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Ask Me: Prepositions

I am a university student (a very mature student), studying Modern Languages and Second Language Education. I find it odd that I feel like I am getting less confident in my language skills the more I study language (in fact, I am feeling self-conscious as I write to you now--I hope this feeling will eventually go away). Anyway, I wonder about using the preposition at instead of in.  Please consider this example:  "We are living at a time when almost anyone can obtain a university degree." I have spoken this way, and heard others do the same, but is it correct?


Ask Me--Lie or Lay?

When I was young, as part of her regular grammar corrections, my mother would say, "People lie, chickens lay eggs." Apparently people regularly lay eggs or the use of "to lie" in the sense of being in a horizontal position has all but disappeared. I almost never hear anything but "lay" when people mean "lie." E.g., "I was laying around yesterday" or "I'm laying on my bed." 

Unfortunately for me, this particular use (misuse) always makes me cringe, even as I try to be open to evolving language. It seems I'm either going to have to adjust or live with visions of humans laying eggs all about.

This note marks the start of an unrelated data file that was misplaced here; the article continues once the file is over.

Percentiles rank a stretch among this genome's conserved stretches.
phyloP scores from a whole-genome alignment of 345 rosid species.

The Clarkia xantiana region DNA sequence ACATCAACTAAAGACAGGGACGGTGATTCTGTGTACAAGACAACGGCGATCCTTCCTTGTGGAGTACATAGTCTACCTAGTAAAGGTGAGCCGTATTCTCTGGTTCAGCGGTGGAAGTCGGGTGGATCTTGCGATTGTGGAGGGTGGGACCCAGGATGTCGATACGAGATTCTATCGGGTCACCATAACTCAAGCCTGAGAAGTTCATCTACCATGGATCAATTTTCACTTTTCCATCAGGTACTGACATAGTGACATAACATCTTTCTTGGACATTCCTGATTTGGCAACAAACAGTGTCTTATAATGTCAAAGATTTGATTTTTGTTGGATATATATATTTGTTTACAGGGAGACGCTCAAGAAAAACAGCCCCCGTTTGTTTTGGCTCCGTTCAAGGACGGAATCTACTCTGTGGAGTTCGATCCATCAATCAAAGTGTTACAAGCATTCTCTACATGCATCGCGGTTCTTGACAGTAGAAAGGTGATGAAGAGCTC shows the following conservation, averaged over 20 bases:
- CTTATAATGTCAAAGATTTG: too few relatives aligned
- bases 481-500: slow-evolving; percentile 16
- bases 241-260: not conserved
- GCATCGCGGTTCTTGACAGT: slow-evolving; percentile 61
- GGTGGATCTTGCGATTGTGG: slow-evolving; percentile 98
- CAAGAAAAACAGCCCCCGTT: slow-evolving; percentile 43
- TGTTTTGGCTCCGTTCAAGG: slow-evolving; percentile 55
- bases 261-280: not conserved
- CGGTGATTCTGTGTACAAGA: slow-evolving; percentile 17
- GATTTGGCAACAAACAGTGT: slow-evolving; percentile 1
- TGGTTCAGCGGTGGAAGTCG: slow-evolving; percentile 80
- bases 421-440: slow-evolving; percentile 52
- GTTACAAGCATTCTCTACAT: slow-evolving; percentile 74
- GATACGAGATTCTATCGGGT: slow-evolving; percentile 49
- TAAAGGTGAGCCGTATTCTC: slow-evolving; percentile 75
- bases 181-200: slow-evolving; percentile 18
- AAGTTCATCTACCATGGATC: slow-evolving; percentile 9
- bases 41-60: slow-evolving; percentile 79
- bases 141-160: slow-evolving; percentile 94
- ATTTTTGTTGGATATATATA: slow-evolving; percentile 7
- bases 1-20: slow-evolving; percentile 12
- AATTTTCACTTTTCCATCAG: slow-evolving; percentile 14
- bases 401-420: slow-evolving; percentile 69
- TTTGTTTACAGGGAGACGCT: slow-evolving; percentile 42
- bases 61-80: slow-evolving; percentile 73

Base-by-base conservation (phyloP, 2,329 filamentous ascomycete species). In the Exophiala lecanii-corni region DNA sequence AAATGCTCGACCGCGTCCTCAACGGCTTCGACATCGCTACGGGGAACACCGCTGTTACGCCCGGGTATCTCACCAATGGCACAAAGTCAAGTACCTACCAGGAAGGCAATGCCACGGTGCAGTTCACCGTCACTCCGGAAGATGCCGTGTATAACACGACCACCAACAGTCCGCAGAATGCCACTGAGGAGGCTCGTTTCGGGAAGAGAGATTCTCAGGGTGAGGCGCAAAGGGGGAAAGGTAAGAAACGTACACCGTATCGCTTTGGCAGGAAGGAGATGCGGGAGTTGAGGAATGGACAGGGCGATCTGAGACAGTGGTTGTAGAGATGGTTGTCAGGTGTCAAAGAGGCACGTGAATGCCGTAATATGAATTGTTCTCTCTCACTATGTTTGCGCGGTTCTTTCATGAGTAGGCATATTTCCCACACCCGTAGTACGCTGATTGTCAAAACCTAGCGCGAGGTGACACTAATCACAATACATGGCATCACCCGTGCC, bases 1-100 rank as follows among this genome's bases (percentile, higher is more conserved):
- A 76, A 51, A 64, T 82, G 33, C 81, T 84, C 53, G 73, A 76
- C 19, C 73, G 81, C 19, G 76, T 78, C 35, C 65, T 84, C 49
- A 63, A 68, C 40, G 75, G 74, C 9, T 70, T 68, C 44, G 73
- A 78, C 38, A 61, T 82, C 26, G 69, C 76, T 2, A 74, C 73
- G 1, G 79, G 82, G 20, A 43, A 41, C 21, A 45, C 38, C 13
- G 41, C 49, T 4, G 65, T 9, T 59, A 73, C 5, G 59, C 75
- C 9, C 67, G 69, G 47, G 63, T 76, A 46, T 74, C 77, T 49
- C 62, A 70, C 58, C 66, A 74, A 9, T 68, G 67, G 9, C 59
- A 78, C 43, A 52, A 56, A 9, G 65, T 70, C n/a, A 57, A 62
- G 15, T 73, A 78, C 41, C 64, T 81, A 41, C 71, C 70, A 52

Ask Me--Origin of "Don't sleep on..."

What's the origin of the suddenly ubiquitous "Don't sleep on. . ." as a swap for "don't underestimate"? It's everywhere in sports the last year or two--Jeff MacGregor, ESPN, via Twitter (@MacGregorESPN)

I had to somewhat sheepishly tell Jeff that I had never enountered the expression. And there went my best excuse for watching so much sports on TV, viz., that at least it gives me a total command of sports announcers' cliches. Checking the various databases, I saw, first, that he was right about the current popularity.


Ask Me--"A" or "An" in Headlines?

After completing a crossword in today's Philadelphia Inquirer, I turned to the page with a review of your new book.. The book review at the top of this page is titled 'A N.J. town fights cancer." Excuse me, but shouldn't it read "An N.J. Town ..."?--Naomi Sussman

It's a great question. Not that the editors necessarily had this in mind, but I think the idea is how you imagine someone reading the headline aloud.


Ask Me--Personal "That"

I wish you'd write something about the common error of using the word "that" instead of "who" when referring to people. For example, "Ben is the one that wrote the article" or "the people that read Ben's article will be enlightened."--W.G. Moss

That kind of bugs me, too, W.G., and has since I started noticing it popping up in my students' writing about six or seven years ago. I wrote about it in an essay called "The Elements of Clunk"--I took it as one example of an odd long-term trend of people wanting to elongate their writing, even if only by one letter.